And having done that Thou hast done; 
I fear no more. 


by John Donne |

Daybreak

STAY O sweet and do not rise! 
The light that shines comes from thine eyes; 
The day breaks not: it is my heart  
Because that you and I must part. 
Stay! or else my joys will die 5 
And perish in their infancy. 


by John Donne |

The Funeral

WHOEVER comes to shroud me do not harm 
Nor question much 
That subtle wreath of hair about mine arm; 
The mystery the sign you must not touch  
For 'tis my outward soul 5 
Viceroy to that which unto heav'n being gone  
Will leave this to control 
And keep these limbs her provinces from dissolution. 

For if the sinewy thread my brain lets fall 
Through every part 10 
Can tie those parts and make me one of all; 
Those hairs which upward grew and strength and art 
Have from a better brain  
Can better do 't: except she meant that I 
By this should know my pain 15 
As prisoners then are manacled when they're condemn'd to die. 

Whate'er she meant by 't bury it with me  
For since I am 
Love's martyr it might breed idolatry 
If into other hands these reliques came. 20 
As 'twas humility 
T' afford to it all that a soul can do  
So 'tis some bravery 
That since you would have none of me I bury some of you.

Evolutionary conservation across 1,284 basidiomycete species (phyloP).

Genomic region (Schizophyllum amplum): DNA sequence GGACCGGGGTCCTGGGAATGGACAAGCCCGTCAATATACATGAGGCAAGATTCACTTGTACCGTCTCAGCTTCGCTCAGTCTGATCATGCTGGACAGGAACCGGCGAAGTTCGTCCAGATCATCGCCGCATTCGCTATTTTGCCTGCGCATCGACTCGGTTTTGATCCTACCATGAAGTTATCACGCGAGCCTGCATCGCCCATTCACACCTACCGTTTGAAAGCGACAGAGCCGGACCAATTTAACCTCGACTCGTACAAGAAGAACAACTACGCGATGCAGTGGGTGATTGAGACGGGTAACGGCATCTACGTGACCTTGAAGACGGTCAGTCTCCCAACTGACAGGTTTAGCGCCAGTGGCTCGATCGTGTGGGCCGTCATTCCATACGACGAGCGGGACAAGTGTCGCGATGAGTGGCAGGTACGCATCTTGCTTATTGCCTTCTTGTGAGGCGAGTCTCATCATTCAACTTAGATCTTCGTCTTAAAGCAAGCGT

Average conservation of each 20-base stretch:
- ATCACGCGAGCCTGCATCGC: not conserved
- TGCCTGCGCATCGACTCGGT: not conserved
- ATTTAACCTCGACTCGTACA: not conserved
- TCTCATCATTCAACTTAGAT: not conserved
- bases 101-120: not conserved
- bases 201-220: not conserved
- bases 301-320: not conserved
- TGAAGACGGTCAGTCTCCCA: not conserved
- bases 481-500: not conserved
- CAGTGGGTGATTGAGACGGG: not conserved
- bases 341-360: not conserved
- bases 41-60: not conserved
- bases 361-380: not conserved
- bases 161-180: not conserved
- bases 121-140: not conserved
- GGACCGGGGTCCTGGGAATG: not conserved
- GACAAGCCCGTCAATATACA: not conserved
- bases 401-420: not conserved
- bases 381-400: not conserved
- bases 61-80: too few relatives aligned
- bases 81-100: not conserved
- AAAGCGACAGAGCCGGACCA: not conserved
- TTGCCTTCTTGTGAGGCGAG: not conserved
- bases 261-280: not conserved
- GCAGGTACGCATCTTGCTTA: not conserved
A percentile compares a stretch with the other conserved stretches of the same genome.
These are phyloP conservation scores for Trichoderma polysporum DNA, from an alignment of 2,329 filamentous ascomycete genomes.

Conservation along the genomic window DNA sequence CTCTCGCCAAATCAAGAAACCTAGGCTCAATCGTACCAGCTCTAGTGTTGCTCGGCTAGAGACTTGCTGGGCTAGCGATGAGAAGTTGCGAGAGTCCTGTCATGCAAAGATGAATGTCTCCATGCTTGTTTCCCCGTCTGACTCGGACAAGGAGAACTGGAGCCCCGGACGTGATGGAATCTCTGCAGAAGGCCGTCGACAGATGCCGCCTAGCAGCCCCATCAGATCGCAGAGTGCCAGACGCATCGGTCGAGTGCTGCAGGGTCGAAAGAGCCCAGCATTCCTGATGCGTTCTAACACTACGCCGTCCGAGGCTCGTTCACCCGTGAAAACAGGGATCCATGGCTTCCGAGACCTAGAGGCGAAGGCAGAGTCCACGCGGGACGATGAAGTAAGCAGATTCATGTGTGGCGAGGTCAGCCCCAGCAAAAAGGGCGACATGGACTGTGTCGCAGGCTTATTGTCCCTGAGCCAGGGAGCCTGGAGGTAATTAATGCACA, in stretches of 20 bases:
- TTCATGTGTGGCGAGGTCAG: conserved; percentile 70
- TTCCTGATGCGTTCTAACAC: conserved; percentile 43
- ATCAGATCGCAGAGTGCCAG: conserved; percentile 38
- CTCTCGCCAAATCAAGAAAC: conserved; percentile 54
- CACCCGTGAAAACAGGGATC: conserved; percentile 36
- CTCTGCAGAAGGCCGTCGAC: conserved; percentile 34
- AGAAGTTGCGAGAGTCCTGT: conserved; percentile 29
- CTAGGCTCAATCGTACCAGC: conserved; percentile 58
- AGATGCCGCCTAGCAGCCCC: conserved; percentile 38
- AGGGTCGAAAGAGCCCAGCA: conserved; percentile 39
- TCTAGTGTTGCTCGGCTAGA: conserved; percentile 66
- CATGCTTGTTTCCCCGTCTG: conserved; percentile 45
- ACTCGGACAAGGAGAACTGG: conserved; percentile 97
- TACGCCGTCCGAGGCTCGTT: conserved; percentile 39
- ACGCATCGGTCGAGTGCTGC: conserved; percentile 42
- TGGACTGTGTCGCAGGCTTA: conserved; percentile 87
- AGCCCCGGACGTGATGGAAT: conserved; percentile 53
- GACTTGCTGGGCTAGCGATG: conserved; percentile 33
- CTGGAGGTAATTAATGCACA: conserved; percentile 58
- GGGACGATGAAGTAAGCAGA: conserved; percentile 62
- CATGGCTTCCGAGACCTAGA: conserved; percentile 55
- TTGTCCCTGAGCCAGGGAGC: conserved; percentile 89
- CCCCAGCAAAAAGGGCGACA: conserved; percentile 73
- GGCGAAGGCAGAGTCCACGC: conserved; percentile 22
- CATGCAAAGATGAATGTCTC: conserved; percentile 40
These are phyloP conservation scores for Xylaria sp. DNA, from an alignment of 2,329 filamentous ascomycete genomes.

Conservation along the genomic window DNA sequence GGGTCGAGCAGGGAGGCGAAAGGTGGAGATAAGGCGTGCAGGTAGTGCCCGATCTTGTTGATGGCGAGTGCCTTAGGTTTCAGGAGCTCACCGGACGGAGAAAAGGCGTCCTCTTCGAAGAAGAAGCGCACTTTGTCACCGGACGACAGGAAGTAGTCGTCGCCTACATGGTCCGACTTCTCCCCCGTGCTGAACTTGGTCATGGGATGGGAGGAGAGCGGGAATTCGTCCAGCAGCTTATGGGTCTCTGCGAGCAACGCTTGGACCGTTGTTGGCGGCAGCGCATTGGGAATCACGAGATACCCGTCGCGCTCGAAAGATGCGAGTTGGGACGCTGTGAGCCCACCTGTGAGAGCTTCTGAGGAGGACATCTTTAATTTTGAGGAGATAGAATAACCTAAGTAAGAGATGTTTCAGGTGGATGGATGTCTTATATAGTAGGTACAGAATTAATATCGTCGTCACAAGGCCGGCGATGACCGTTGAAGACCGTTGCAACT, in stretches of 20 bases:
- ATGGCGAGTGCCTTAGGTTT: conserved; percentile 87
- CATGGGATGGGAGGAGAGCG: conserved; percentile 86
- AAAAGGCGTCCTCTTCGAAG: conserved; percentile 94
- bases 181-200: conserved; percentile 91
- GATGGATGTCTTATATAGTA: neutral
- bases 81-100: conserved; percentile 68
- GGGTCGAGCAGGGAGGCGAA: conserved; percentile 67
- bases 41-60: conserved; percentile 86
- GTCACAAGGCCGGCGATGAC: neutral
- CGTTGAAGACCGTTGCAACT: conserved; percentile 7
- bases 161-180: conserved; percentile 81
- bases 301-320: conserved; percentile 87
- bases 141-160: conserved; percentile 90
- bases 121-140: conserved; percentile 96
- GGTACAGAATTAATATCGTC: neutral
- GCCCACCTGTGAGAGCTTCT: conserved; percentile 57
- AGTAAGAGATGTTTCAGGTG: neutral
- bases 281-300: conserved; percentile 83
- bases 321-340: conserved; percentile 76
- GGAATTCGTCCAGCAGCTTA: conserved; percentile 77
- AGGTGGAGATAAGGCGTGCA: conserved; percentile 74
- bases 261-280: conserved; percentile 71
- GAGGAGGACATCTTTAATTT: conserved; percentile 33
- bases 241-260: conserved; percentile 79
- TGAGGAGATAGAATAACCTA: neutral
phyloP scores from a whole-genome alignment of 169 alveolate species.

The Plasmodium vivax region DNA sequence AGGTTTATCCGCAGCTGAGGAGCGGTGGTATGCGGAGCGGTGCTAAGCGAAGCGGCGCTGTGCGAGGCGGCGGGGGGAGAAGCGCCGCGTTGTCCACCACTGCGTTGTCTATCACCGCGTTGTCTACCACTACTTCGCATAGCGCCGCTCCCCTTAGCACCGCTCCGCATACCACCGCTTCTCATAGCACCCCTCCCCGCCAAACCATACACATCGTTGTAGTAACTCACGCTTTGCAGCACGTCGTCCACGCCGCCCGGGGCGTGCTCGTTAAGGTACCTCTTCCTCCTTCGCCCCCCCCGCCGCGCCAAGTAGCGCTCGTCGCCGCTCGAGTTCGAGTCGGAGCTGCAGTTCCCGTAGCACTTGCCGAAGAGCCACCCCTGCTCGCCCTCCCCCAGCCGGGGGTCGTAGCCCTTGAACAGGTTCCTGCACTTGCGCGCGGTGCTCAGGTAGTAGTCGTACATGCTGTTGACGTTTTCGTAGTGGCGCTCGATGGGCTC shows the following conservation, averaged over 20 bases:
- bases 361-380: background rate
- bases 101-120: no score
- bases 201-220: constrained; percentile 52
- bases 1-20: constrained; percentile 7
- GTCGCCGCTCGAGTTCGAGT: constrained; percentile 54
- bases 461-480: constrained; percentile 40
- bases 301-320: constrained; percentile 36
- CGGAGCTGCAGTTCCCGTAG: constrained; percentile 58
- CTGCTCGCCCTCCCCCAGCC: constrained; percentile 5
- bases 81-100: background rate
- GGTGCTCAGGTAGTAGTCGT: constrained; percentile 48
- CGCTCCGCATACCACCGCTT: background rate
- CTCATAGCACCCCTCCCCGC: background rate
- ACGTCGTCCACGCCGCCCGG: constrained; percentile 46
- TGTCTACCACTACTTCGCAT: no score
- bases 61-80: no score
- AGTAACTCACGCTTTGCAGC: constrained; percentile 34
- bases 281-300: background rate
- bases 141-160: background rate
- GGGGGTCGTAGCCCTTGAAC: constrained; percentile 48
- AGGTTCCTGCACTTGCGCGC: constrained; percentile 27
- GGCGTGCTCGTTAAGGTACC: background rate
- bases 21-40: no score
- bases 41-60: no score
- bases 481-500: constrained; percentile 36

by John Donne |

That Time and Absence proves Rather helps than hurts to loves

ABSENCE hear thou my protestation 
Against thy strength  
Distance and length: 
Do what thou canst for alteration  
For hearts of truest mettle 5 
Absence doth join and Time doth settle. 

Who loves a mistress of such quality  
His mind hath found 
Affection's ground 
Beyond time place and all mortality. 10 
To hearts that cannot vary 
Absence is present Time doth tarry. 

My senses want their outward motion 
Which now within 
Reason doth win 15 
Redoubled by her secret notion: 
Like rich men that take pleasure 
In hiding more than handling treasure. 

By Absence this good means I gain  
That I can catch her 20 
Where none can watch her  
In some close corner of my brain: 
There I embrace and kiss her  
And so enjoy her and none miss her. 


by John Donne |

Song

GO and catch a falling star, 
Get with child a mandrake root, 
Tell me where all past years are, 
Or who cleft the Devil's foot; 
Teach me to hear mermaids singing, 5 
Or to keep off envy's stinging, 
And find 
What wind 
Serves to advance an honest mind. 

If thou be'st born to strange sights, 10 
Things invisible to see, 
Ride ten thousand days and nights 
Till Age snow white hairs on thee; 
Thou, when thou return'st, wilt tell me 
All strange wonders that befell thee, 15 
And swear 
No where 
Lives a woman true and fair. 

If thou find'st one, let me know; 
Such a pilgrimage were sweet. 20 
Yet do not; I would not go, 
Though at next door we might meet. 
Though she were true when you met her, 
And last till you write your letter, 
Yet she 25 
Will be 
False, ere I come, to two or three.